That these drives work as well as they do are marvels of technology, but solid-state memory, such as those in thumb drives, have improved, too, and they have gotten so big (in data storage capacity), more computers besides Chromebooks are moving to just those.  They will never be as big as a disk drive, but we no longer need them with the Internet.

My grandson’s school will be handing out a Chromebook to each 6th grade student.  Smart move.  Train them early to do everything on the Internet, in the cloud, in cyberspace.  Running programs on a computer will someday be only something quaint his grandpa once did.

But there are downsides, and a Chromebook is not yet for everyone. It will not store a movie that you can play in the car while driving to Ohio.  Without a WiFi connection, it is just a doorstop, but WiFi is available almost everywhere I go—just not while I go.

I have thousands of photos stored on my desktop computer and backed up on a terabyte external hard drive. Google gives me 15 GB for free, plenty for family photos, but they would charge me to store my huge number. A high quality photo may take as much as 5 megabytes (MG). A gigabyte (GB) is 1,000 megabytes. A terabyte (TB) is 1,000 gigabytes. The numbers have become unimaginable. Documents are much smaller than photos, often only a few kilobytes ( KB, 1/1,000 of a megabyte). Just one photo can require more memory than all of the text documents, notes, address lists, and bookmarks you have created in all of your lifetime.  Even now I could junk all of that backup equipment and just keep the old family photos on thumb drives.  My years of work collecting, scanning, and editing those old photos could hang on a key chain.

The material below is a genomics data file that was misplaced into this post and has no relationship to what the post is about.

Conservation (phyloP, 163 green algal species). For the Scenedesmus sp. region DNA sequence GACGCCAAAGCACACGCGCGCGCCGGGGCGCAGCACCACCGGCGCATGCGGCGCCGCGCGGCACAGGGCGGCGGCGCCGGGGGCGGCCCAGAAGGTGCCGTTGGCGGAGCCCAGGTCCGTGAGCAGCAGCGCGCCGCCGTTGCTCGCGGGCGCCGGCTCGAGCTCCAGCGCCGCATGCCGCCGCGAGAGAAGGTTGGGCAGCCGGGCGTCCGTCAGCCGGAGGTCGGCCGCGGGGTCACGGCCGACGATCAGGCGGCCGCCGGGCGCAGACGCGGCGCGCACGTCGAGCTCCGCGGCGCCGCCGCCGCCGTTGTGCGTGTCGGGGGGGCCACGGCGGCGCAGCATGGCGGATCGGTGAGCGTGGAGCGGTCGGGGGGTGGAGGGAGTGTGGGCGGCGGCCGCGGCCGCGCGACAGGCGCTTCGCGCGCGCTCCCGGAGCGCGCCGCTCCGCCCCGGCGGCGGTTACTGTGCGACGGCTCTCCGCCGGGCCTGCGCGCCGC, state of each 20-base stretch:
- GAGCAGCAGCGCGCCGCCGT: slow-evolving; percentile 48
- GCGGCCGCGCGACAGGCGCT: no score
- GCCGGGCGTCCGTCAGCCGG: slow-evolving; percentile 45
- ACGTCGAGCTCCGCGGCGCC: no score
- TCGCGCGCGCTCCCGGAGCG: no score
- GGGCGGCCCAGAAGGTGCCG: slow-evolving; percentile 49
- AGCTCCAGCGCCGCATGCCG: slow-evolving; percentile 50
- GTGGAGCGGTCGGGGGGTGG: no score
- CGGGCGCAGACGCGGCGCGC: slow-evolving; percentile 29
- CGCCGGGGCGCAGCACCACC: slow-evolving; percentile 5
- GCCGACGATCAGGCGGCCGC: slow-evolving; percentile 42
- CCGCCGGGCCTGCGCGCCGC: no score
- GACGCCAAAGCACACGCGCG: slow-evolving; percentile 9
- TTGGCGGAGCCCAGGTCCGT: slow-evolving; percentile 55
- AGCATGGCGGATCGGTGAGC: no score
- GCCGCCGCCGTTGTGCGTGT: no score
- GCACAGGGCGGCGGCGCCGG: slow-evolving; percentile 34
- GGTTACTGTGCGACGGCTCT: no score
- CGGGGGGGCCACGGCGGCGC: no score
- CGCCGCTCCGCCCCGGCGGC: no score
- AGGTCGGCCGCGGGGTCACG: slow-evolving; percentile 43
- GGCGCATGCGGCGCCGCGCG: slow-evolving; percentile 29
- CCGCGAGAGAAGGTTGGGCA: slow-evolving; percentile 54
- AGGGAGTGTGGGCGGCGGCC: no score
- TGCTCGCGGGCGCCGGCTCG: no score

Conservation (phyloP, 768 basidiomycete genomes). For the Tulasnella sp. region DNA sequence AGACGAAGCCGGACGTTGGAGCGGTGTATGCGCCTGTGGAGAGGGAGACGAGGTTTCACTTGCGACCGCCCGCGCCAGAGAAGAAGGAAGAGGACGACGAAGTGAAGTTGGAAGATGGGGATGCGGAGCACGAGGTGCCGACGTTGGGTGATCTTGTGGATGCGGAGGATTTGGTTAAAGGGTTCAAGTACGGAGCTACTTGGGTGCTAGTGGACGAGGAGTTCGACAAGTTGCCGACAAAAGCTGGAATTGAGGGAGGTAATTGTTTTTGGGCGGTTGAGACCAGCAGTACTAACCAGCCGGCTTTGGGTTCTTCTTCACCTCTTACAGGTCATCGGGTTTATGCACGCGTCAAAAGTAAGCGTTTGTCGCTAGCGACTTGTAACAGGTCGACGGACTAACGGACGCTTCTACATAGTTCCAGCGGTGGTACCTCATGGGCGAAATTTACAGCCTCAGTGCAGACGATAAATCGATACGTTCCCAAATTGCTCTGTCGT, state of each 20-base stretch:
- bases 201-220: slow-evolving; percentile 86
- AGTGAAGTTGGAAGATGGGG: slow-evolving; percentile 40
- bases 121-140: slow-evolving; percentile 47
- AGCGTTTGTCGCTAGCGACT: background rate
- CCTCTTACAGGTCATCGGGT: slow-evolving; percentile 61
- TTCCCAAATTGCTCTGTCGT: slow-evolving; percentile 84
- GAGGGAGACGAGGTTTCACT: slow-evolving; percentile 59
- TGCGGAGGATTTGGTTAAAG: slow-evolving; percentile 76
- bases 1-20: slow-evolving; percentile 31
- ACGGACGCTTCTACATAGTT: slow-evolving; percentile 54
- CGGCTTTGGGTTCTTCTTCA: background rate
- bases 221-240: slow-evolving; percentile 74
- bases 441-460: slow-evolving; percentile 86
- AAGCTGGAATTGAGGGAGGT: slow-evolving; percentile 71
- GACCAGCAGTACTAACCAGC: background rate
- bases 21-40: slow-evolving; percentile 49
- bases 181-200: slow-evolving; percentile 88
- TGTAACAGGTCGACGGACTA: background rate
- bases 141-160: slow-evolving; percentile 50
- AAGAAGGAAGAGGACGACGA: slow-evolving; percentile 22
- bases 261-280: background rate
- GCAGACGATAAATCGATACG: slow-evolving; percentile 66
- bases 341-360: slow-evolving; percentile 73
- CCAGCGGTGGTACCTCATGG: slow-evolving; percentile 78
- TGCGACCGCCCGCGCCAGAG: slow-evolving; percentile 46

I know the hardest part for most of us is trusting Google to keep those photos of our grandchildren safe and accessible.  Like you are such an expert?

Skype, surprisingly, does not run on a Chromebook. I expect that will soon change, but, in the meantime, Gmail has a similar video phone service.  Apps that I downloaded onto my small Nexus 7 tablet, do not run either.  It will only run apps from the Chrome Store, which are far fewer that the thousands available for my tablet.  That is because the apps I run on my tablet are the same ones that people run on their smartphones,  and there are far more smartphones than Chromebooks.  It does not make financial sense for a company to write an app for the few Chromebooks.   I expect someday there will be a website accessible through Chrome that will run any app I load into it.

Google Earth is an optional view in Google Maps.  A Chromebook remembers WiFi connections, so if you once visited Longwood Gardens and connected to their WiFi with their password, it will automatically connect the next time you are there.  It does not have GPS, but still knows where you are from the WiFi signals.  Maps will show your location.

Google’s Chrome browser was only released in 2008, so some suppliers of add-ons still have some catching up to do.  Java and Microsoft’s Silverlight that run videos are the big ones I have noticed.

The bottom line is that computer technology is changing rapidly, and what was once necessary is now expensive overkill. I used to buy the most powerful computer I could afford, but now I look for the cheapest that will still do what I need.  Development seems to be moving in the direction of the cloud.  You have to stay flexible.  Think Internet, I kid you not.

RWalck@Verizon.net

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About Roger Walck

My reasons for writing this blog are spelled out in the posting of 10/1/2012, Montaigne's Essays. They are probably not what you think.